Secrets Within the Resounding Sound
Echo Sorrell has always been the odd man out. Adopted when he was merely three years old, he always experiences the hate from his twin siblings. However, life doesn’t always go the way it’s planned and there are always secrets somewhere within each sound that resonates within the world.
(Addis note: I now I should be finishing Inked, but I started this for NANIWRIMO and couldn’t help it.)
The path that I walk on is, so to speak, my own story. I cannot replicate the words someone else writes. This path may not be pretty, it may not always be nice or fun, but this is how most lives are. There’s always a dark side to any life. It may not be seen but it’s there and at times, it becomes the most prominent part that changes anyone. It’s these dark spots in the facade of life that becomes the essence of every thought and action that is either good or bad. The only one who chooses which direction is yourself. If I had a wish, I would wish that the sound of the turning pages of my story after each encounter would resound like the sound of footsteps.
“I mean, really, Echo, can’t you do anything about that face of yours?” Poppy was standing in my door frame, her hands on her hips, nose in the air and a smirk on her lips. She took one hand off her hip and waved towards the offending aforementioned body part. “It’s, like, you’ve been locked in a closet for years, you’ve no color at all.” She tilted her head, the smile on her lips becoming more malicious. “Maybe we should do something about that.” And, here we go. I tensed, knowing where this was going.
It was almost like a ritual on the first day of school in this household. It didn’t matter that the twins had graduated high school and were in their sophomore year of college, they still lived at home. Asher popped his head around the corner of the door frame, his smile so wide the dimples in his cheeks stood out prominently.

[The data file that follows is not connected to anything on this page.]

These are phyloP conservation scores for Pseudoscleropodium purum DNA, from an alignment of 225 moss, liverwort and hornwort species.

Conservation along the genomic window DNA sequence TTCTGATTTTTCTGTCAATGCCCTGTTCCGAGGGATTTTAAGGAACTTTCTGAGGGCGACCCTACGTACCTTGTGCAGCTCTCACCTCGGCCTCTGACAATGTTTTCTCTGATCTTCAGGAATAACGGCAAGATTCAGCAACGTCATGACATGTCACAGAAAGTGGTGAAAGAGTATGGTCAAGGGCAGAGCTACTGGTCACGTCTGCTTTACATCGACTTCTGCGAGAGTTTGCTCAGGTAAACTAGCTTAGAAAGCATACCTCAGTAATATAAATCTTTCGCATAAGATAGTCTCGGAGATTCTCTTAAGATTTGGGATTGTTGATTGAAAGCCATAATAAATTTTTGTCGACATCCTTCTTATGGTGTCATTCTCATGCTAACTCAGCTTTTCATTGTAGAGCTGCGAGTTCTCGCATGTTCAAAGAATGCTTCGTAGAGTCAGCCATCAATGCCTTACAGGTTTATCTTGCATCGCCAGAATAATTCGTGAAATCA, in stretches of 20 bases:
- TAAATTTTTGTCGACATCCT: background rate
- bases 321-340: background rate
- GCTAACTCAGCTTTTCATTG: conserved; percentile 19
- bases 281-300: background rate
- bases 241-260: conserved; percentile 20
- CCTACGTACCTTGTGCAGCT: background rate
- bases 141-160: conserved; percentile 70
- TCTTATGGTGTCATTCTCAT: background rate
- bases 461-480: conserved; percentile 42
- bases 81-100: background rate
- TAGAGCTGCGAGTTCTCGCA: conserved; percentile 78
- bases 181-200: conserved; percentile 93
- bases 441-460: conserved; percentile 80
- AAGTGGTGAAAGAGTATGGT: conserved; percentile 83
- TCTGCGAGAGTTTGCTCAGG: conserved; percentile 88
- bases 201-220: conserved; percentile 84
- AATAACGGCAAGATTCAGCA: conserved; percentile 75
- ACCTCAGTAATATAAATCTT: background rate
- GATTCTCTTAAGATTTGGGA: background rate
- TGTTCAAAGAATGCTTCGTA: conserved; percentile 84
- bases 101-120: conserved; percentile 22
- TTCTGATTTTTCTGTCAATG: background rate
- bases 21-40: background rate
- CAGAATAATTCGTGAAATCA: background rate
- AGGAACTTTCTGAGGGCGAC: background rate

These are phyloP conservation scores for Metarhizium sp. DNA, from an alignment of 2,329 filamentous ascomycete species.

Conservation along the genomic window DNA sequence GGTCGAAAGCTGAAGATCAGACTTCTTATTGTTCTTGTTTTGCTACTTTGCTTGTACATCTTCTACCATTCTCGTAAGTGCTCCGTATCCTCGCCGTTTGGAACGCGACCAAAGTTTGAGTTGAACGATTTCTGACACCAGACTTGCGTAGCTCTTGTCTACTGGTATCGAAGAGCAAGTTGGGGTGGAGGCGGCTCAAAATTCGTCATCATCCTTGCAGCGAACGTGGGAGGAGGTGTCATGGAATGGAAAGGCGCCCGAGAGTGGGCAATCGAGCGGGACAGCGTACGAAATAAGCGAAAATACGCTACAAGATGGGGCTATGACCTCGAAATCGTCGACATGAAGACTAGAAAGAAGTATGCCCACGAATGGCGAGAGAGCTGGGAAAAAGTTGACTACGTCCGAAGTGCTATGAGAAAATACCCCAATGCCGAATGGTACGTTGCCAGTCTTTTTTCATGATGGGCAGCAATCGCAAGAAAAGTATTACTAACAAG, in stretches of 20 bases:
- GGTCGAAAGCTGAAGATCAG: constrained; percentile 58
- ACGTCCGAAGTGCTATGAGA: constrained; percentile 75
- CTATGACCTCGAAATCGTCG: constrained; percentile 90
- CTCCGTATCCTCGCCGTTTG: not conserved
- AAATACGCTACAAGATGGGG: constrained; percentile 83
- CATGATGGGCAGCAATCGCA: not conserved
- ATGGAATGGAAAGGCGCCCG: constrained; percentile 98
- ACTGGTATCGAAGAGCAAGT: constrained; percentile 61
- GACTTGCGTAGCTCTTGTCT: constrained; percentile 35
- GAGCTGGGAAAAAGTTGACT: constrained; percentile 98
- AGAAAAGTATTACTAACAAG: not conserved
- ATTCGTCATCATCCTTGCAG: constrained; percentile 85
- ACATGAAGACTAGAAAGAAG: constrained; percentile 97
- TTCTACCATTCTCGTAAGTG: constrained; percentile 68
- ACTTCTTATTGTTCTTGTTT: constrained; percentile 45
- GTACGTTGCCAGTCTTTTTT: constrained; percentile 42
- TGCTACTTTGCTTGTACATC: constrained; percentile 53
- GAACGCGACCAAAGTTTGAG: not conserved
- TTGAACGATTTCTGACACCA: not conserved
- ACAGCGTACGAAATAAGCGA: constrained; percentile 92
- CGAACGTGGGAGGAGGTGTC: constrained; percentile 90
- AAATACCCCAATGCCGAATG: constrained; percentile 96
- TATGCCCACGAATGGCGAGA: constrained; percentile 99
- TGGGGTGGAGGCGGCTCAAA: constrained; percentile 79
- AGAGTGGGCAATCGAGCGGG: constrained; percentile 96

“Is it time, Pops?” Asher whisper yelled to his twin. He wasn’t the brightest bulb in the shed, but as the girls in school said, his looks by far made up for it. Poppy ruled over her twin, she was the dictator and he a mere minion when it came to her plans. No one but me knew of this fact. She showed a completely different side to anyone else.
I saw Poppy’s lips move before the sound came out. I knew she said, go, but all I could focus on was Asher. He hadn’t been on the football team in high school just for his looks. He moved before she did, sleaking past her far more quickly than I could move.
I tensed, balling my fists, anticipating the shock from the liquid in the bottle he held. I could stop all the water before it hit me but it was easier to take their bullying I learned over the years, than it was to fight it. Fighting meant explaining, explaining meant having my telekinesis ability found out by others. I knew telekinesis was something I should not broadcast, if I was found out I was afraid of where I would be taken. It was not normal to be able to move any object with the power of my mind. So I withheld my power when others were around, it was for the best.
At school, the twins have always been the center of attention with their strikingly apple red hair and almost neon green eyes. Poppy and Asher Sorrell can always be found amongst the popular crowds. My two older siblings look nothing like me because they are my adoptive parents’ real children. I’ve always been the odd one out in family photos. My black as charcoal hair and sky blue eyes are the exact opposite of theirs. Even though they are only three years older than me, they have always thought they were better than me. I’ve been picked on by them since I can remember. Maybe because the popular groups in school follow their suit, I’ve always gotten the brunt of jokes and have never fit in much. Today is no exception.
Asher reached me, grinned and threw the contents of the bottle in my face. I gasped from the cold, and the smell of the acid from the tomato juice. I could feel it soaking into my shirt and seeping all the way down to my pants. Poppy and Asher disappeared, chuckling all the way down the hall. Tomato juice dripped from the end of my nose and onto the hardwood floor. I knew without looking at the clock that I would now be late for my first day of my junior year. I sighed, wiped a hand down my face, closed the door gently with my mind and headed toward the bathroom.
I have learned to accept fate. To accept the life that was given to me. I was adopted into a family of four when I was only three years old. My adoptive parents have always been nice enough though there has always been something lacking. I’ve never put my finger on just what it is. They love me, I cannot deny that. However, it is something in their actions, something in the way they speak. Or maybe it’s just me being afraid of being abandoned again.